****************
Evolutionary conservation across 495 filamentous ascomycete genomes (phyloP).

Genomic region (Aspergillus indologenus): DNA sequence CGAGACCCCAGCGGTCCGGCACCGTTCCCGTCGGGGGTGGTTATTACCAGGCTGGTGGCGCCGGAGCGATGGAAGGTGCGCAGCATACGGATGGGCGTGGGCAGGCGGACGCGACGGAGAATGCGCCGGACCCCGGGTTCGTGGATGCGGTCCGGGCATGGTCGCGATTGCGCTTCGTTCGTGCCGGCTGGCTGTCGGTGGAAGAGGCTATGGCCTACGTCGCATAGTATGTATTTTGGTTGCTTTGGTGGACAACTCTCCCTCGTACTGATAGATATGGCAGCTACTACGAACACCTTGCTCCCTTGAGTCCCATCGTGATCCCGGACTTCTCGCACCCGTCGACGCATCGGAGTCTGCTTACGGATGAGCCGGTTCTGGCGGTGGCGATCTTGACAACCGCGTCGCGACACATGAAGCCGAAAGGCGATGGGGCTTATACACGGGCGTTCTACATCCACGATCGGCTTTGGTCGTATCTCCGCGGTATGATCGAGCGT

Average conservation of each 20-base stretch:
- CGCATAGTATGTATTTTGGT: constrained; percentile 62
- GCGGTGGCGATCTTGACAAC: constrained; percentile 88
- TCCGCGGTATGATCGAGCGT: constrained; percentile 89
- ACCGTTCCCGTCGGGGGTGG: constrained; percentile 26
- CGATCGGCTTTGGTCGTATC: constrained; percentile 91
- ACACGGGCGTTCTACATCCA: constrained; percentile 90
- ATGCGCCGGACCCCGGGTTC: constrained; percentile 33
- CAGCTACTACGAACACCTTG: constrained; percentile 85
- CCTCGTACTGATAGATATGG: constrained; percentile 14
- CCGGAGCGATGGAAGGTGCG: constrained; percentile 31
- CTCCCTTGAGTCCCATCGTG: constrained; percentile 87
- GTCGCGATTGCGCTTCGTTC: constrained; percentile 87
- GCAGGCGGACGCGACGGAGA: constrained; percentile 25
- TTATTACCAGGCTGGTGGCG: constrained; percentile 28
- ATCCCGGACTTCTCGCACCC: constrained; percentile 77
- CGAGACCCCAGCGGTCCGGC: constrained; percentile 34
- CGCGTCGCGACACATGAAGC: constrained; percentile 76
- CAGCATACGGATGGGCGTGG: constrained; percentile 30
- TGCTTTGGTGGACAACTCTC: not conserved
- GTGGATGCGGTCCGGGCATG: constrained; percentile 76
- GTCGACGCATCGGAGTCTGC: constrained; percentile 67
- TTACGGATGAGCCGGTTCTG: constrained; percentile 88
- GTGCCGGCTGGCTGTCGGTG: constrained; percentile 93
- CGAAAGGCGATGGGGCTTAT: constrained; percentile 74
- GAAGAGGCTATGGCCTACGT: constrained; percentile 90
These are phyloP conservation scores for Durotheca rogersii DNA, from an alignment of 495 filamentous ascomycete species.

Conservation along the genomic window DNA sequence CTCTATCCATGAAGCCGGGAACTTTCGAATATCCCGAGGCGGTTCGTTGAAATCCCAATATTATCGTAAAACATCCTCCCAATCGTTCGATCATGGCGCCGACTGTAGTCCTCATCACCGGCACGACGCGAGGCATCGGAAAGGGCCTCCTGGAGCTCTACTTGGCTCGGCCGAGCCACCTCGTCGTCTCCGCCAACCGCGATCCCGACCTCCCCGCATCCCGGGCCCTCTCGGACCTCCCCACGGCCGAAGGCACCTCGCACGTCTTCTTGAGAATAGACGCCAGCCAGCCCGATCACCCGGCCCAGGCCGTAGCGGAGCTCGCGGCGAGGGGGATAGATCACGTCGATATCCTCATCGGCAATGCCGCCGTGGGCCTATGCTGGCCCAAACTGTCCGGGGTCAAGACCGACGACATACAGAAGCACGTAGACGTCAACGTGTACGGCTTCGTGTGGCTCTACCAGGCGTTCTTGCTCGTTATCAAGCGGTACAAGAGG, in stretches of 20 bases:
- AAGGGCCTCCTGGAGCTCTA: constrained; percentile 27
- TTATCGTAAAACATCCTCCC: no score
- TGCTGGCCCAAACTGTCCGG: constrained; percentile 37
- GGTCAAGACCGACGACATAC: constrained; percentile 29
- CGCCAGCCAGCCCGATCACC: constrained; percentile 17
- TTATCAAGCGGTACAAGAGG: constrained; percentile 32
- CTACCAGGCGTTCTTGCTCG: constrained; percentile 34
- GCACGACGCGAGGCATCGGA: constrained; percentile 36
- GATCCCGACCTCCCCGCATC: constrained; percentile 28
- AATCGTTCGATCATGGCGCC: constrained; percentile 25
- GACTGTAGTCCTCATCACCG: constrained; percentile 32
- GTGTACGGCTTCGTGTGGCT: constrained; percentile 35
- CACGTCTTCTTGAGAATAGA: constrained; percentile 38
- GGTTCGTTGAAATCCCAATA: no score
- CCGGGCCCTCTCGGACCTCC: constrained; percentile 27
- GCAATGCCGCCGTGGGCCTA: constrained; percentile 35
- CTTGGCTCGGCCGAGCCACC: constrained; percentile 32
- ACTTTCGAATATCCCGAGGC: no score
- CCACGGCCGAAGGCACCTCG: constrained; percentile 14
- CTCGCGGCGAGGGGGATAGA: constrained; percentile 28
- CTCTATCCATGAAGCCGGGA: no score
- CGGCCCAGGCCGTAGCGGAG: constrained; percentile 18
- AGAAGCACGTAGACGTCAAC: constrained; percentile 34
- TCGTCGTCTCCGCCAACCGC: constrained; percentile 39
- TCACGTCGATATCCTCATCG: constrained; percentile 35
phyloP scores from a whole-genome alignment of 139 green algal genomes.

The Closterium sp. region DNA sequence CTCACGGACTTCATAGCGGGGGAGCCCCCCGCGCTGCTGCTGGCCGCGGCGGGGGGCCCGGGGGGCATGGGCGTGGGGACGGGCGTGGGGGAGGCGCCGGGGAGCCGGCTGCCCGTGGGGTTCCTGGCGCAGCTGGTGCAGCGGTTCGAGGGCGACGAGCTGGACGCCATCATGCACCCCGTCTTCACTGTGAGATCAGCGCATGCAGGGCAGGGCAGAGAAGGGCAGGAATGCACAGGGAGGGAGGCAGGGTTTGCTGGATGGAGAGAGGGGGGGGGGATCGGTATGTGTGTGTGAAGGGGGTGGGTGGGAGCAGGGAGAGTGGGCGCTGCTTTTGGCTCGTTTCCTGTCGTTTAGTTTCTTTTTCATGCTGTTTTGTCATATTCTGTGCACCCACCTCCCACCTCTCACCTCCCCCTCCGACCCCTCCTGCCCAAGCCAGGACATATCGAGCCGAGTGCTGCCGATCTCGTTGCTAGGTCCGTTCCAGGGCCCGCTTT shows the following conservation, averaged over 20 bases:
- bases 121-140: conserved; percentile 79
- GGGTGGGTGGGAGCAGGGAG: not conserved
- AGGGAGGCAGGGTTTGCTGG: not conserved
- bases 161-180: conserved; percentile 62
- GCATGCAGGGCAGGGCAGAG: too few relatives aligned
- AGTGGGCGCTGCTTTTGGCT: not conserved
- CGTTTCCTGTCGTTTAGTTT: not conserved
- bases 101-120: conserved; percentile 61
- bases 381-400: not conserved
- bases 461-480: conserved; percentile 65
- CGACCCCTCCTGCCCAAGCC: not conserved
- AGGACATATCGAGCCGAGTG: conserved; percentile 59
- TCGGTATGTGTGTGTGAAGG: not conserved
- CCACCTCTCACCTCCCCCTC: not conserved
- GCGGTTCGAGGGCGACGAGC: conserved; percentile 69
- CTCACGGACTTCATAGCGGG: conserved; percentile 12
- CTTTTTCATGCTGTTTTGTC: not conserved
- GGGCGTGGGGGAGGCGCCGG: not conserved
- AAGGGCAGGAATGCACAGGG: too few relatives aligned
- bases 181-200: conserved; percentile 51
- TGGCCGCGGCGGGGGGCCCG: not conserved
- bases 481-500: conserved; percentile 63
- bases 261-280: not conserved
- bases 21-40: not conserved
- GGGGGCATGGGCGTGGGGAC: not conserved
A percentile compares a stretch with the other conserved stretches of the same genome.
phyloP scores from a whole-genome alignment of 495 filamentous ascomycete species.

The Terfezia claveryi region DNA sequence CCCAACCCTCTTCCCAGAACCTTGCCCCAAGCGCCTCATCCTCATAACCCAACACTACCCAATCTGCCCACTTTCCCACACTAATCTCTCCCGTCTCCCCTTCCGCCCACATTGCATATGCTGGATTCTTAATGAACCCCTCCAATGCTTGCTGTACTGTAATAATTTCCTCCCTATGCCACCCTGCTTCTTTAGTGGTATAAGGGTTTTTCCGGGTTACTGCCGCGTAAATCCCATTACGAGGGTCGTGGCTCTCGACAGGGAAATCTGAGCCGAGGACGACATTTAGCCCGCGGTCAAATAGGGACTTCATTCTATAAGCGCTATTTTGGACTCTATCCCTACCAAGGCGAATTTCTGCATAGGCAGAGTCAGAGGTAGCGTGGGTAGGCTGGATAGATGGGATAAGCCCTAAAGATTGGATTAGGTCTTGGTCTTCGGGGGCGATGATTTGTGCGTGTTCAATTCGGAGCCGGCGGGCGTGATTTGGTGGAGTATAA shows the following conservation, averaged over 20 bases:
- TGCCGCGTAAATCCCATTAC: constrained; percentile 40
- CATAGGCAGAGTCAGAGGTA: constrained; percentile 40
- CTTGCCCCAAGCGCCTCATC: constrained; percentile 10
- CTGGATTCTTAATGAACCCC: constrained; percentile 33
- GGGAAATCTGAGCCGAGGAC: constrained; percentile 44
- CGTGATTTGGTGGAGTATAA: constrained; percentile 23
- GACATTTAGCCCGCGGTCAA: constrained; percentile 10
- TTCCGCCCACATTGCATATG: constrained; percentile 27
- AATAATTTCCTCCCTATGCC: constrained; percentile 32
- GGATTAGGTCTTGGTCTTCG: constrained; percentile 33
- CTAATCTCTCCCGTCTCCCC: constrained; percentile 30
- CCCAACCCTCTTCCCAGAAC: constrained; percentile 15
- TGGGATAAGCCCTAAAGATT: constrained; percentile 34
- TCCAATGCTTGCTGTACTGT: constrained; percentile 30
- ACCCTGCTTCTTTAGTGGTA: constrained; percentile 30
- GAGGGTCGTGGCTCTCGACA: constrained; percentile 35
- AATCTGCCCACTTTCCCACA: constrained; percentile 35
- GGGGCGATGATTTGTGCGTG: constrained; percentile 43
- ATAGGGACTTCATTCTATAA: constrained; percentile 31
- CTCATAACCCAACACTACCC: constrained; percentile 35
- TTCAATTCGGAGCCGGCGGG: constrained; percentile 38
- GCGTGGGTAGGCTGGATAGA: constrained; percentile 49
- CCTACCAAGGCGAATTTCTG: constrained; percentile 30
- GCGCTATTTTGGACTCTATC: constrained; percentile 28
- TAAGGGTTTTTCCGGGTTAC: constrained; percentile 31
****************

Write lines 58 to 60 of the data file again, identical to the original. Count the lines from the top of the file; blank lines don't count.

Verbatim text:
- bases 121-140: conserved; percentile 79
- GGGTGGGTGGGAGCAGGGAG: not conserved
- AGGGAGGCAGGGTTTGCTGG: not conserved